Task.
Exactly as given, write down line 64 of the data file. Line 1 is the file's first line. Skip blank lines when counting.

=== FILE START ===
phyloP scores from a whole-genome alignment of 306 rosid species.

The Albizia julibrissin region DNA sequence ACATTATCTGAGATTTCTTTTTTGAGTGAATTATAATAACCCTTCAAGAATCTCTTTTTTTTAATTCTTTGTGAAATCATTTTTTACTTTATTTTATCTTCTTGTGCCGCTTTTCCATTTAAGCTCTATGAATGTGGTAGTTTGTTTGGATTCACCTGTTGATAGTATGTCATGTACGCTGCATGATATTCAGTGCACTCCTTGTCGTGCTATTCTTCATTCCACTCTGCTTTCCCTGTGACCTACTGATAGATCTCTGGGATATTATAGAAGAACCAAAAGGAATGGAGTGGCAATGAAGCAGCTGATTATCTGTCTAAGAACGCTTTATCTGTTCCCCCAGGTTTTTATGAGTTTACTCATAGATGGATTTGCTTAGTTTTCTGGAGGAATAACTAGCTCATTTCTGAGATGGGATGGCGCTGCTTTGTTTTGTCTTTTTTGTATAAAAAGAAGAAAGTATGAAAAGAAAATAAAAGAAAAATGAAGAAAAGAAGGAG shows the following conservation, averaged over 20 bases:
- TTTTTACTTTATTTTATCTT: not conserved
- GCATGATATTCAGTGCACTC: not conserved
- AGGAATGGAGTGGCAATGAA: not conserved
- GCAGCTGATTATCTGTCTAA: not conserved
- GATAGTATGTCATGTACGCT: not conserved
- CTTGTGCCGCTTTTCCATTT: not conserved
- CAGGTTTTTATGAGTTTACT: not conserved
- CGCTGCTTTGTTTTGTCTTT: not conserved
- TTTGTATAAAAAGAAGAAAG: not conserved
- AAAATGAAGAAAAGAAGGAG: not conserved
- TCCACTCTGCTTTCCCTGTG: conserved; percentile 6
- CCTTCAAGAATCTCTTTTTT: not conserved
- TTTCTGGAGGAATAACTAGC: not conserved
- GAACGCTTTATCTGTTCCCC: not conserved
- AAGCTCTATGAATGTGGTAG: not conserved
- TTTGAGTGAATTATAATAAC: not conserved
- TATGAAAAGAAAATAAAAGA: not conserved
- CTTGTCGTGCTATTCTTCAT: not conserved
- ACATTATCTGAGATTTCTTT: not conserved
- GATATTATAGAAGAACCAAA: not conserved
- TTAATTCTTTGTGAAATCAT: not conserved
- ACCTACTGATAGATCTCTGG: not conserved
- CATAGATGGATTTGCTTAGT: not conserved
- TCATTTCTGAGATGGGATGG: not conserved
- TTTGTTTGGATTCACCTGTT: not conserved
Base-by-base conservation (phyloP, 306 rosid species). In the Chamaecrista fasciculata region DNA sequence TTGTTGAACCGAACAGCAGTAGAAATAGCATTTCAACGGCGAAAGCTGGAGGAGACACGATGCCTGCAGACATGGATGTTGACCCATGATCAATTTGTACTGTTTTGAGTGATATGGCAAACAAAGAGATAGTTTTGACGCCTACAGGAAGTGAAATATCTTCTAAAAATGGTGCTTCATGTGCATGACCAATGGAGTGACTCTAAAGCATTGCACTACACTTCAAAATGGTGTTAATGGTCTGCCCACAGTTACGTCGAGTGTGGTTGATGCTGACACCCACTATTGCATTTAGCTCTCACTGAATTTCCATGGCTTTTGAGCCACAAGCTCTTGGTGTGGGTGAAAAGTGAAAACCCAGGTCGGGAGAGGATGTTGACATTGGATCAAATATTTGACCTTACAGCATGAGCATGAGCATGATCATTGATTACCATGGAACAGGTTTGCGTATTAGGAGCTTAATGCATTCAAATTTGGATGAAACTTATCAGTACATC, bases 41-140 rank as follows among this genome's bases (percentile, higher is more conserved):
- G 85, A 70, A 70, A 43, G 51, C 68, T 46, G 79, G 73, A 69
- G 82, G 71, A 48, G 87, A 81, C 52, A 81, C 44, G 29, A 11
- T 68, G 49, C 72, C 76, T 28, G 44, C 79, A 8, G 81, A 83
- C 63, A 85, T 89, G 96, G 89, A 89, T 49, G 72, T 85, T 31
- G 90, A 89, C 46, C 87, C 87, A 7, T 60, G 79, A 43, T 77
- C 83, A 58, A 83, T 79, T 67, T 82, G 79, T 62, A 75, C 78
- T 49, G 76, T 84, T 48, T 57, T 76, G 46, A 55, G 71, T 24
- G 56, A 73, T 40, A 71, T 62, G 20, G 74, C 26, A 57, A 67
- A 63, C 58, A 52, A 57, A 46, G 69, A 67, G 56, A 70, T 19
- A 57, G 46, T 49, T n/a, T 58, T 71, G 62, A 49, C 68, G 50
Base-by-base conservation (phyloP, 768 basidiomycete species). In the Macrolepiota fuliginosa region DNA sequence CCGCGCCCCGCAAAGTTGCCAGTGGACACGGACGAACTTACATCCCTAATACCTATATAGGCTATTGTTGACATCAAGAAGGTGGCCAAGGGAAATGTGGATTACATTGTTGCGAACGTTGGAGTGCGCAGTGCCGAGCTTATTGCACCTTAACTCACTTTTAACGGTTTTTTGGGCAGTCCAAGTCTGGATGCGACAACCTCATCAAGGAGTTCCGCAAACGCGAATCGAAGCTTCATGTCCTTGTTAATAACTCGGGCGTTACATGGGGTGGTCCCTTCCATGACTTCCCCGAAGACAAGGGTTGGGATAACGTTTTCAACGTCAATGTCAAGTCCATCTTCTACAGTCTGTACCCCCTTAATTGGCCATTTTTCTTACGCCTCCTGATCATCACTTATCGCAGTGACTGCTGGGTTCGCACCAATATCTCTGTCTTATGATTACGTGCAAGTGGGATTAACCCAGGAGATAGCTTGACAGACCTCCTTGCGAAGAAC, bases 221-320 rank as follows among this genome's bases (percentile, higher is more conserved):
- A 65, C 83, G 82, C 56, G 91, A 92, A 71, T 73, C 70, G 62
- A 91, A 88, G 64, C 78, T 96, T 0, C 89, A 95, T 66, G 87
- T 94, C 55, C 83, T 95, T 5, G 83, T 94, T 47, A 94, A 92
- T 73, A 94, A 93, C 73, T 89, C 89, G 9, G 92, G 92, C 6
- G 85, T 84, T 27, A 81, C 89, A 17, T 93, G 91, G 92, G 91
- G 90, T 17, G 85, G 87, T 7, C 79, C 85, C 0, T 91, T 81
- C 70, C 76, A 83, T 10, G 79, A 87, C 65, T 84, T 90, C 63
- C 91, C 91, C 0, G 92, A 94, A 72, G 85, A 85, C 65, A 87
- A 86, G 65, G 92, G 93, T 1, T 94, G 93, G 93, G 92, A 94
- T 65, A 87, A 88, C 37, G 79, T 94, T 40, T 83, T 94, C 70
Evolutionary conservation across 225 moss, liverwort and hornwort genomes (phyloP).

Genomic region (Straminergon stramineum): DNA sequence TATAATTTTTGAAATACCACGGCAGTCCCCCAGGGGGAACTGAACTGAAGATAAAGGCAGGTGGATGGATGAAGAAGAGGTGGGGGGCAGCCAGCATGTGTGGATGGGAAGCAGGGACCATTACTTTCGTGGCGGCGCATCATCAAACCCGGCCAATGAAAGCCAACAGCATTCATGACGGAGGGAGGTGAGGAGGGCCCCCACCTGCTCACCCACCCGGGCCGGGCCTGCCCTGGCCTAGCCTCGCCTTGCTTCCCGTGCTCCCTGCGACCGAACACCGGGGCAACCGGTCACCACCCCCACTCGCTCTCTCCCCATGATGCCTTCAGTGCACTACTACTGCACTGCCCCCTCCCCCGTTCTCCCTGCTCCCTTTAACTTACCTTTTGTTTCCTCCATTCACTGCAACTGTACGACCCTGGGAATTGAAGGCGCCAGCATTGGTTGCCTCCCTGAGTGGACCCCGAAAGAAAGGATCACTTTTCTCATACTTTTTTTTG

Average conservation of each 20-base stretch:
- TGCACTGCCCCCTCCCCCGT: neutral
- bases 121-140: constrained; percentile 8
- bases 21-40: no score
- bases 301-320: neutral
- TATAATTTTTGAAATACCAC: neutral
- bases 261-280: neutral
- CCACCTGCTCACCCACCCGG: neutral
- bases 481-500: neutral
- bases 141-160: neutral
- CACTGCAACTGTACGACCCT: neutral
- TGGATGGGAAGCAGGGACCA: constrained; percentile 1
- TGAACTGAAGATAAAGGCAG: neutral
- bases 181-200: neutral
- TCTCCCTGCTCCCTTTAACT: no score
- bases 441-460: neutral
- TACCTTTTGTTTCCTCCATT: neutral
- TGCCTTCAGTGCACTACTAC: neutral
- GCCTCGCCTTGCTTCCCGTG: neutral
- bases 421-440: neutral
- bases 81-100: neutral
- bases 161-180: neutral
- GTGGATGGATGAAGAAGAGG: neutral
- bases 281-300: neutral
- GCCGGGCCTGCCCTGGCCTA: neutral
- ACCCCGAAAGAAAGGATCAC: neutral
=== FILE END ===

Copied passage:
- TGAACTGAAGATAAAGGCAG: neutral